It seems like the large block discussion has been all but pacified, but there’s an issue that didn’t receive as much attention as it should have: the mining cost for larger blocks.
From quick (and admittedly not thorough) research we find that the SHA256 algorithm runs in approximately O(n) time. This means that the time needed to process data using this function grows roughly in a linear fashion. So, as you double the amount of input data, the time needed to process this data will also approximately double.
Note: The process of computing a block’s Merkle Tree only happens once during mining. So the bigger data processing cost, as described in this article, only happens once per block until a header is built. After that, miners will continuously hash the same header over and over. The larger block size does not incur in additional costs during this repetitive phase.
There’s another linear relation involved in Bitcoin mining: energy price. The electricity bill also approximately doubles when you double the power consumption. There are additional considerations, but let’s isolate these two pieces of information for a moment.
If Bitcoin blocks were made 8X larger, as was proposed by some, the SHA256 Merkle Tree calculation would consume 8x more energy per block.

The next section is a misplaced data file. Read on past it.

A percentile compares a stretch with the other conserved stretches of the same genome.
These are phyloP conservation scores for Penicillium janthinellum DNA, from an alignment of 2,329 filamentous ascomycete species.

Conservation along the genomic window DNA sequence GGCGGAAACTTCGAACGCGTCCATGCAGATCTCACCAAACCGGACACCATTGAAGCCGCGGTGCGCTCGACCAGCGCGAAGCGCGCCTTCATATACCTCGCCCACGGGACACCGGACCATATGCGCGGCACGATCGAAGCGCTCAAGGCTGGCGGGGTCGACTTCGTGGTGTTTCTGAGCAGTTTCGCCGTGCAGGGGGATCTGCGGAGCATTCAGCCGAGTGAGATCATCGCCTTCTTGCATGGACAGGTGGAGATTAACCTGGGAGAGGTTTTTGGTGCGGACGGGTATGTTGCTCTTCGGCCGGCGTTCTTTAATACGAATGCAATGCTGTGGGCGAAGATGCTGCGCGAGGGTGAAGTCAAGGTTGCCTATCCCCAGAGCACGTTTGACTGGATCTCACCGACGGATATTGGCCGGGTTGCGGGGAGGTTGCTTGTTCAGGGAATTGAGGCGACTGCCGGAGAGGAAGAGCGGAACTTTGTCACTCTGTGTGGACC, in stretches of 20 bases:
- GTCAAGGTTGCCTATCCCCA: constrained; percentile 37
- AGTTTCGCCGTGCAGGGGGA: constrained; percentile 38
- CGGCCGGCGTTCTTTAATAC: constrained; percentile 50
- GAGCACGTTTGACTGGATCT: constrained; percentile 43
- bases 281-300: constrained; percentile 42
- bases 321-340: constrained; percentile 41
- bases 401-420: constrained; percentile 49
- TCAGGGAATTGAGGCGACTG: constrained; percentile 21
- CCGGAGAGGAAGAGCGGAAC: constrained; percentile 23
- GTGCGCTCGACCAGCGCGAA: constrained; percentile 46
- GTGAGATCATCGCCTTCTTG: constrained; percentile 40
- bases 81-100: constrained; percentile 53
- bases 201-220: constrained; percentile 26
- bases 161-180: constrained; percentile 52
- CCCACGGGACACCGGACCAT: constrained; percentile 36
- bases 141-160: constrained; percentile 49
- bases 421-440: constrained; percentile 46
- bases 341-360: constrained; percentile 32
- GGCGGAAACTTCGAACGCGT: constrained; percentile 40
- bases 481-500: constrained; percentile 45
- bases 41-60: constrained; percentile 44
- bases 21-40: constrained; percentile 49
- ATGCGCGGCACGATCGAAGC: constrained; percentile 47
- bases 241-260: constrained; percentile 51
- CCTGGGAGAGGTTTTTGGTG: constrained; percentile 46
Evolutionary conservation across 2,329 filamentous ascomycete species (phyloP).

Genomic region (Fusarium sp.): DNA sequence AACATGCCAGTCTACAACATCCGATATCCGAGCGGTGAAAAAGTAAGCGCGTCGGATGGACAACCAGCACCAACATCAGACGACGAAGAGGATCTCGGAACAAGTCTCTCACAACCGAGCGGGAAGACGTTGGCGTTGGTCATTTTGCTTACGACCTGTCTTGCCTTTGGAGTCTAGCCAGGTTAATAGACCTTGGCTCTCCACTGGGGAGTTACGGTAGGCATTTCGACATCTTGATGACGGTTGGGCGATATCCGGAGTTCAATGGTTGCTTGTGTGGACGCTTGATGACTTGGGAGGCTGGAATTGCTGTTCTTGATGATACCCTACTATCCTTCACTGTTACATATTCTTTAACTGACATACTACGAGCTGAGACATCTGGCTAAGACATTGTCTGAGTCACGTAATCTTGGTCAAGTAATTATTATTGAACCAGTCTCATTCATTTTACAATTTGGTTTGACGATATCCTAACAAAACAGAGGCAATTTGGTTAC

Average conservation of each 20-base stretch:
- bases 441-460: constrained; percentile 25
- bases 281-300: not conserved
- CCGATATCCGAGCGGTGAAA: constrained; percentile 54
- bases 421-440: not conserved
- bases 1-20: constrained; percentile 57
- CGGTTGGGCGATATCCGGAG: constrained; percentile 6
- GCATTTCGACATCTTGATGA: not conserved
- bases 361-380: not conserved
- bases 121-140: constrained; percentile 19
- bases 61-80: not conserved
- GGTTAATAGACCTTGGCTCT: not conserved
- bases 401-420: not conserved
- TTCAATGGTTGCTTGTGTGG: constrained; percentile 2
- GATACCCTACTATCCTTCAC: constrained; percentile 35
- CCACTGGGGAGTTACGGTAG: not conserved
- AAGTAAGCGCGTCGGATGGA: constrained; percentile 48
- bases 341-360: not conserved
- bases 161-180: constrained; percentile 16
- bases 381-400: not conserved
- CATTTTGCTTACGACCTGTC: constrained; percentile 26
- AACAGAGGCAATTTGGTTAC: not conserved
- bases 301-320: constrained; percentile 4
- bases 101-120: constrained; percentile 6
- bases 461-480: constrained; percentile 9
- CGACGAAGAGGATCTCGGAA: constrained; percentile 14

Miners only work on the block header, but every mining pool has their own idea of what a block should be. So, globally, until a block is accepted, an arbitrary number of miners would be assembling different larger blocks for the first time.
It’s been exactly 2 years now since Bitcoin SV was announced. Ever since the Genesis hard fork from February 2020, BSV has no hard limit for block size.
In all this time, Bitcoin SV blocks have naturally remained in the 2 to 4 MB size region, even though there’s no practical block size limitation in place.
Bitinfocharts shows us how Bitcoin SV block size has rarely been larger than 4MB:
Despite some monster blocks being mined here and there, we can see that there really wasn’t much demand for larger block sizes in BSV.
In short, making Bitcoin blocks 8X larger would:
Larger blocks wouldn’t make a difference for individual miners who’re connected to pools. The pools, though, would incur in some extra cost while building the block header.
The idea behind larger Bitcoin blocks is to increase throughput. By increasing the number of TX’s in a block, you’d get more transactions every 10 minutes.
As we can see this isn’t necessarily a valid premise. When we last updated this article, a unlimited block size version of Bitcoin has been deployed and average block size lies between 2 and 4 MB, proving there isn’t much demand for larger blocks.